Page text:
The obesity epidemic is affecting more than just the average American. Captive North American elephants are now the latest victims of the health crisis caused by excess weight. Seventy-five percent of captive elephants in the United States are overweight or obese, and plans to open the first “fat farm” in California, geared toward restoring the captive elephant population back to health, are underway.
The captivity of elephants in zoos across the country has lead to the health decline of this magnificent species. According to Deborah Olson, executive director of the International Elephant Foundation, these massive creatures aren’t so massive in the wild, sporting much leaner frames. Similar to humans, elephants who are overweight or obese tend to experience cardiac and infertility problems as well as painful conditions like arthritis. These health woes are posing a threat to the already endangered population.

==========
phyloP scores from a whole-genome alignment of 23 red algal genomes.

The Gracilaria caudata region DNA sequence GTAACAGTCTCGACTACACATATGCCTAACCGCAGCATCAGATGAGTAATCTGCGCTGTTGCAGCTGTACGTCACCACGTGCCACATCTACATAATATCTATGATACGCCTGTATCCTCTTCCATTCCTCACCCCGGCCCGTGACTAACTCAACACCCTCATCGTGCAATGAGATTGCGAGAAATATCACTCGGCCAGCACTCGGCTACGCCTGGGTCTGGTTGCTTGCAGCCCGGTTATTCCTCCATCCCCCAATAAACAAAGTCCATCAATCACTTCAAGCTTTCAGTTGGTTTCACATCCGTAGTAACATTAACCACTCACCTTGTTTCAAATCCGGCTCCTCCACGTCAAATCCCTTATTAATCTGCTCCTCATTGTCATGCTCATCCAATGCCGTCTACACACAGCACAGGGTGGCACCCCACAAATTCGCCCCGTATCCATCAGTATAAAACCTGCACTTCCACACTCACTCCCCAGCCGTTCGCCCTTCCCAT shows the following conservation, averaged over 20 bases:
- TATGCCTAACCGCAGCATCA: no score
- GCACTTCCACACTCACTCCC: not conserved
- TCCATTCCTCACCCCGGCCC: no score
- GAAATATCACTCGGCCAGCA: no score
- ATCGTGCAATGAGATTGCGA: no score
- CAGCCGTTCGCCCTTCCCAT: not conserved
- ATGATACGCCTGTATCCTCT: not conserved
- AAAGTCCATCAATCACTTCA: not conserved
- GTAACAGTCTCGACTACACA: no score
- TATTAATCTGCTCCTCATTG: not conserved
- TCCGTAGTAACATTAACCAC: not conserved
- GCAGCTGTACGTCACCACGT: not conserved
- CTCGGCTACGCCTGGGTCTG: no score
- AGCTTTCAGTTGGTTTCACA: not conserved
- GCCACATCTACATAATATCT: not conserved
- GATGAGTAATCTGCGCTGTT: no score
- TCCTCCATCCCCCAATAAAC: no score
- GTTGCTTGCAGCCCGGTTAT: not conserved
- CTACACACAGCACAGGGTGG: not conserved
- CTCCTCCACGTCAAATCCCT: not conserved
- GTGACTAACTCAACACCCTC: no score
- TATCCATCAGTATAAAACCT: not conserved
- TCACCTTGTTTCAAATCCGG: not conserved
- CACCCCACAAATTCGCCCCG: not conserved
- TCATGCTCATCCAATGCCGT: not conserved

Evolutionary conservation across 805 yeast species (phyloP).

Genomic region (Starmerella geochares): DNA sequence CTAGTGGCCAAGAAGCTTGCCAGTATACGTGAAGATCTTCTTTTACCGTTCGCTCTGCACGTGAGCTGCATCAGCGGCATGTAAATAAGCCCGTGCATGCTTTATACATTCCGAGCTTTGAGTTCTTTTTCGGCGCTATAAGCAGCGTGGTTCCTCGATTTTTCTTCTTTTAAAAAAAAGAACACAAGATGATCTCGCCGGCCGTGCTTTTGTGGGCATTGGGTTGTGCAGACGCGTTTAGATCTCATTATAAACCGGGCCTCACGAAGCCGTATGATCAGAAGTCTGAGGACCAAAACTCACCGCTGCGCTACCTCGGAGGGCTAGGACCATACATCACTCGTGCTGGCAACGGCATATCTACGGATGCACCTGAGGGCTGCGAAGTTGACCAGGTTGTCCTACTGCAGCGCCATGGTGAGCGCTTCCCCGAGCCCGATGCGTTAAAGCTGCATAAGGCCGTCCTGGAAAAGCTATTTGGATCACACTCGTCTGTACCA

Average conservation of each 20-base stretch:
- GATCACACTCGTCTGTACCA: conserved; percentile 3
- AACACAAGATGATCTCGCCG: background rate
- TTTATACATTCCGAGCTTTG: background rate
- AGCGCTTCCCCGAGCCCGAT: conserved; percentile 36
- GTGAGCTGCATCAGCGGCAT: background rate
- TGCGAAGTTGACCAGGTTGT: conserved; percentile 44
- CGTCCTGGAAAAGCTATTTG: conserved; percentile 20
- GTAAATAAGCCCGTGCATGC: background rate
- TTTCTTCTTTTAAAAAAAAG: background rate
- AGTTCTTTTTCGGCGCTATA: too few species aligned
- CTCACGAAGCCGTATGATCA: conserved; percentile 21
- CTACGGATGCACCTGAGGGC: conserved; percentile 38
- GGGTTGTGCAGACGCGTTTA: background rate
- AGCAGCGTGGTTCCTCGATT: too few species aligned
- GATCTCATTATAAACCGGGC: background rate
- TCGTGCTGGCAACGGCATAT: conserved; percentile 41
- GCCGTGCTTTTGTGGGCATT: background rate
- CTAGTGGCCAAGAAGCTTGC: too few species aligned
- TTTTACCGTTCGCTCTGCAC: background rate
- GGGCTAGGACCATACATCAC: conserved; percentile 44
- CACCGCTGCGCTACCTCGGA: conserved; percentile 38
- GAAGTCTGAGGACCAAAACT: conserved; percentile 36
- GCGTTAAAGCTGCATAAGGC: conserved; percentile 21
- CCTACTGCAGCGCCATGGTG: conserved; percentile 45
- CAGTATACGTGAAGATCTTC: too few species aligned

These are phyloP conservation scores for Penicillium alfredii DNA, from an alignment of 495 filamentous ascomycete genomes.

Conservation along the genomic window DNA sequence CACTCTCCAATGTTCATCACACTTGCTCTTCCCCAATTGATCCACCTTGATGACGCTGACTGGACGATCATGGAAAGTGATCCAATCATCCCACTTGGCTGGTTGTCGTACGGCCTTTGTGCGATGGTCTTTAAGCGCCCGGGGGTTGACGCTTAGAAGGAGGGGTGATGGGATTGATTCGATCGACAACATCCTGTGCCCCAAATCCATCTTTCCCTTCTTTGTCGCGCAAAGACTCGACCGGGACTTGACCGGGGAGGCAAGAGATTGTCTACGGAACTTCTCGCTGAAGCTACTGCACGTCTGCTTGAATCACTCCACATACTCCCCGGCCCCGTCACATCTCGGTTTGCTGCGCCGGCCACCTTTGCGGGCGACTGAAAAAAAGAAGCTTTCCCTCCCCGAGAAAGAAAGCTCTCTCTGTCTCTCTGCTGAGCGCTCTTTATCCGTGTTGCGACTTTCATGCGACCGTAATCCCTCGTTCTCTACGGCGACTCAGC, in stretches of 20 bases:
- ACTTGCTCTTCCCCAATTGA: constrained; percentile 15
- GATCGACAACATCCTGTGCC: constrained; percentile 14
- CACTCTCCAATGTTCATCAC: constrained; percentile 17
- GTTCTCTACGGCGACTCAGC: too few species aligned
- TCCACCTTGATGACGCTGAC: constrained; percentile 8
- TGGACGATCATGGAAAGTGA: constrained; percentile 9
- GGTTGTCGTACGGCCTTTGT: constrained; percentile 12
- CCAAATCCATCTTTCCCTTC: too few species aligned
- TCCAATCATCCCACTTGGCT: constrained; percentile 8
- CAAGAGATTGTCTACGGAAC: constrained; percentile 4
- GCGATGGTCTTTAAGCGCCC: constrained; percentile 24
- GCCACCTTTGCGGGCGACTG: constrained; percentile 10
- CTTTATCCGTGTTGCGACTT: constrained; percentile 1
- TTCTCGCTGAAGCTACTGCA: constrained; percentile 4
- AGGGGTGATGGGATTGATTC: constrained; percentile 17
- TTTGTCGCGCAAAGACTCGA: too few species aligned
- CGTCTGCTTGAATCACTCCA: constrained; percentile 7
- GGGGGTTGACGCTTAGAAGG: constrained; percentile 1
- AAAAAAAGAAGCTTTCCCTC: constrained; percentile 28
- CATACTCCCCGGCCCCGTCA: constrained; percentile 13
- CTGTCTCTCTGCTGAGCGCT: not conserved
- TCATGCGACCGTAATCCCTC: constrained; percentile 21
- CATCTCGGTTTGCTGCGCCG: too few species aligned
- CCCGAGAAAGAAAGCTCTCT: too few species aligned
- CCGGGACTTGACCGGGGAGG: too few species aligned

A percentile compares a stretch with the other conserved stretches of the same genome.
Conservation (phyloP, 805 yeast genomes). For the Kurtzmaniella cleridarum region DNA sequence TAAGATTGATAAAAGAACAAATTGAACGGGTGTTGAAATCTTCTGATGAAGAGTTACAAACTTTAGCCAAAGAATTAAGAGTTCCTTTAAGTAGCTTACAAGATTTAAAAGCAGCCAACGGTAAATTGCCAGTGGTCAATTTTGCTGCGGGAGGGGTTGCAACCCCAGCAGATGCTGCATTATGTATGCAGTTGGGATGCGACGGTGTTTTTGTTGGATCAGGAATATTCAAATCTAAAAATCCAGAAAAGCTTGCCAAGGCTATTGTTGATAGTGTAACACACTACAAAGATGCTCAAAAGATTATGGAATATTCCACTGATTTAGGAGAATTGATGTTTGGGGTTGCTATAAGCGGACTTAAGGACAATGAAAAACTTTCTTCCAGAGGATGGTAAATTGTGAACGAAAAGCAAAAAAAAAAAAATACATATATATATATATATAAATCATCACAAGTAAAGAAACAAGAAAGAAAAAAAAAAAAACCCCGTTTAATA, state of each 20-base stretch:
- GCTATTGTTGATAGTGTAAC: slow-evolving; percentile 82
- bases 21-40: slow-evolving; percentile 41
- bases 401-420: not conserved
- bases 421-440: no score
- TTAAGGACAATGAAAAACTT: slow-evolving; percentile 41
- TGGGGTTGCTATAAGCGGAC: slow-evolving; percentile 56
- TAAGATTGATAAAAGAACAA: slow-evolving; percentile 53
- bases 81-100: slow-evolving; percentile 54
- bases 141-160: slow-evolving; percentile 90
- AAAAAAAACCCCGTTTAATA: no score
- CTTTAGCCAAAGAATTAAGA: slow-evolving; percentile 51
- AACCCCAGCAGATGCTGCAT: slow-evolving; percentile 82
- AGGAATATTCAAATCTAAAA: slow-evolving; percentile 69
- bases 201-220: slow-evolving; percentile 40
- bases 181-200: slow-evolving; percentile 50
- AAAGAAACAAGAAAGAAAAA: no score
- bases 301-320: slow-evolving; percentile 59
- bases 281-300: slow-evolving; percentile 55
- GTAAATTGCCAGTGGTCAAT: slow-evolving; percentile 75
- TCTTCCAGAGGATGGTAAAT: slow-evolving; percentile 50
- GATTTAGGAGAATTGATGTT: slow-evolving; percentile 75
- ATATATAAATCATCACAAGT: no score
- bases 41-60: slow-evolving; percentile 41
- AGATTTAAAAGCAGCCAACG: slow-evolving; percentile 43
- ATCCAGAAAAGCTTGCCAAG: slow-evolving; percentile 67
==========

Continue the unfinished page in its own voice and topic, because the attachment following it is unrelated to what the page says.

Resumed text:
Karl Morfeld, a wildlife endocronologist says, “In the next 50 years, the captive population will not be viable and will be extinct. In 50 years, there will be no more elephants in zoos.” While the preference is obviously to have these animals free and happily roaming their natural environments or in sanctuaries, the elephants will be fed more nutritious diets that are higher in fiber and will be given more room for physical activity at the weight loss facility. Hopefully they won’t be brought back to full health only to be returned to the kind of zoo that made them obese in the first place…
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